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How to stop being a people pleaser

Most of us would do literally *anything* to make the people we love smile. But when does niceness become a negative?

Maybe you agreed to see the latest horror flick with your besties even though you secretly hate scary movies (tbh, you might have to break out your old nightlight again). Or you spent all night helping your little brother write an English essay when you really needed to run your lines for the next day's school musical auditions.

No matter the situation, when you constantly put aside what you want to prioritize everyone else instead, it causes *your* happiness to suffer. If any of this sounds like you, then you might be a people pleaser. And while it can be super tough to ditch people pleasing altogether, we're here to help you stop it—and start celebrating your awesome self. 

Wait—am I a people pleaser?

So: How do you know the difference between being easygoing and putting other people's needs before your own? Some common signs of being a people pleaser include apologizing *a lot* (even for things that aren't your fault!), finding it extra difficult to say "no" or set your own boundaries, agreeing with everyone, caring too much about what other people think and struggling with low self-esteem. These types of behaviors can not only cause you tons of tension and stress—they might also affect your ability to be 100% yourself around others. Ofc, this habit is a tough one to kick, but our tried-and-true tips are a great place to start.

Take small steps

You can't totally change things overnight, but don't be afraid to start small. If your friends really want to see that horror movie, maybe this time you'll tell them that it's not really your thing. And if they want to catch the new comedy? You're def up for it. If you need to have a more difficult conversation with someone and find yourself worrying about forgetting all of the points you want to make, create a mini "script" of what you want to say (or talk about how you're feeling with someone you trust beforehand). You can still advocate for yourself even when you don't always feel ready to.  

Set your own boundaries

If you do agree to help out with something, it's OK to set boundaries and limits for yourself. If Friday rolls around and you're totally exhausted after a busy week—but your BFF wants you to sleep over—you might decide to have an early night and invite her over for your mom's famous pancakes on Saturday morning instead. If your cousin is learning how to drive and needs you to help her practice, stick to a certain timeframe and then tackle your pile of homework straight afterward. It's awesome to show up for the people you care about, but it's key to take time for yourself too. All you need is a good balance—and building boundaries is the way to get there. Need more advice on setting boundaries? Check out this article!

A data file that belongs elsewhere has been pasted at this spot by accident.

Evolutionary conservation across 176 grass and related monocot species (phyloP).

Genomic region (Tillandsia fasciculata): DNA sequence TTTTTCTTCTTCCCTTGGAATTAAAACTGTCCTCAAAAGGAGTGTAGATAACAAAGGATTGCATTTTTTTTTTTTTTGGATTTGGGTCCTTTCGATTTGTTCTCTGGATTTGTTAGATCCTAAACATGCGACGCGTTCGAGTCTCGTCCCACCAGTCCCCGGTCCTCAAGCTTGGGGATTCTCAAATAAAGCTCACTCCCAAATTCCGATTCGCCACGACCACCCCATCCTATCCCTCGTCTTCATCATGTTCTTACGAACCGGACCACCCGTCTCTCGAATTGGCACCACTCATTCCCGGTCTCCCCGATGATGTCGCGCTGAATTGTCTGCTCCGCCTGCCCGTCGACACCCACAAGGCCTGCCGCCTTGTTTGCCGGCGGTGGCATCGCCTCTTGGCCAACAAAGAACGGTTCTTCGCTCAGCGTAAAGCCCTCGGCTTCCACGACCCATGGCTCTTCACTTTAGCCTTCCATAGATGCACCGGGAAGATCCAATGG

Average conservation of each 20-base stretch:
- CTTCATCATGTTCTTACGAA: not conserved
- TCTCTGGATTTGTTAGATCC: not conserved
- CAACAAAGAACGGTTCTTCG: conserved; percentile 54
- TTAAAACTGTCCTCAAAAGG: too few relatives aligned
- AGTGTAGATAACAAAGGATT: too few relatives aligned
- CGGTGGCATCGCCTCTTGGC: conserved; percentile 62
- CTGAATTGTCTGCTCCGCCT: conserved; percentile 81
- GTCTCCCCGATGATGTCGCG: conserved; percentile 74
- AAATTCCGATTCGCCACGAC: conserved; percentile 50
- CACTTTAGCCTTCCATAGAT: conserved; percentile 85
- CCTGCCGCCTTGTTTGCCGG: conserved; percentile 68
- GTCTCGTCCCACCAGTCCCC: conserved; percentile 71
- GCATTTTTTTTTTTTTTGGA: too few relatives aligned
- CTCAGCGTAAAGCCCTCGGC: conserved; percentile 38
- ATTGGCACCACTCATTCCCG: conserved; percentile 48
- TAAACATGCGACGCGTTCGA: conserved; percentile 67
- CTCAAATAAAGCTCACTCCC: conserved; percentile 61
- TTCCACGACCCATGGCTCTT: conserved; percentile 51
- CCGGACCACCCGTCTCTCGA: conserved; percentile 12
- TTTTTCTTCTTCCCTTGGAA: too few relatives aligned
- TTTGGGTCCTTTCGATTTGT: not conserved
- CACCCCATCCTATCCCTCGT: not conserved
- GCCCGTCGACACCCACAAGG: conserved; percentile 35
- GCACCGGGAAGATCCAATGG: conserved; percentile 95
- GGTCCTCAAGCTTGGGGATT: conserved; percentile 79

Practice positive self-talk

At the end of the day, *you* are your own best friend—so you should truly treat yourself like one. This can be especially hard if you're used to focusing on those around you and forgetting to pay attention to your own inner voice, but now's the time to start listening to it. It might sound silly at first, but telling yourself things like "My self-worth doesn't depend on what others think of me," "I don't need to apologize, that wasn't my fault" or "It's OK to say no more often" can eventually help you believe them and trust that you know what's best for yourself.

Remember that you can't please everyone

It's pretty much impossible to make everyone happy—even when you really, really want to. No matter how hard you try, there will probably be people who won't fully accept you for who you are or appreciate the good things you do. Ofc, that's not in your control. You aren't responsible for how other people behave and feel, but you *do* have power over your own actions and emotions. And when it comes down to it, that's all you really need in order to become the best possible version of yourself. Prioritizing your opinions and instincts and surrounding yourself with people who lift you up instead of bring you down can help you recognize your own worth. Poof! People pleaser no more. 

If you liked this article, check out these posts:
🌻 How to deal with rejection
🌻 How to ask your strict parents for more freedom
🌻 How to know when it's time to quit 

When was a time that you put yourself first? Tell us on Twitter @girlslifemag!

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by Samara Smukler | 11/10/2022
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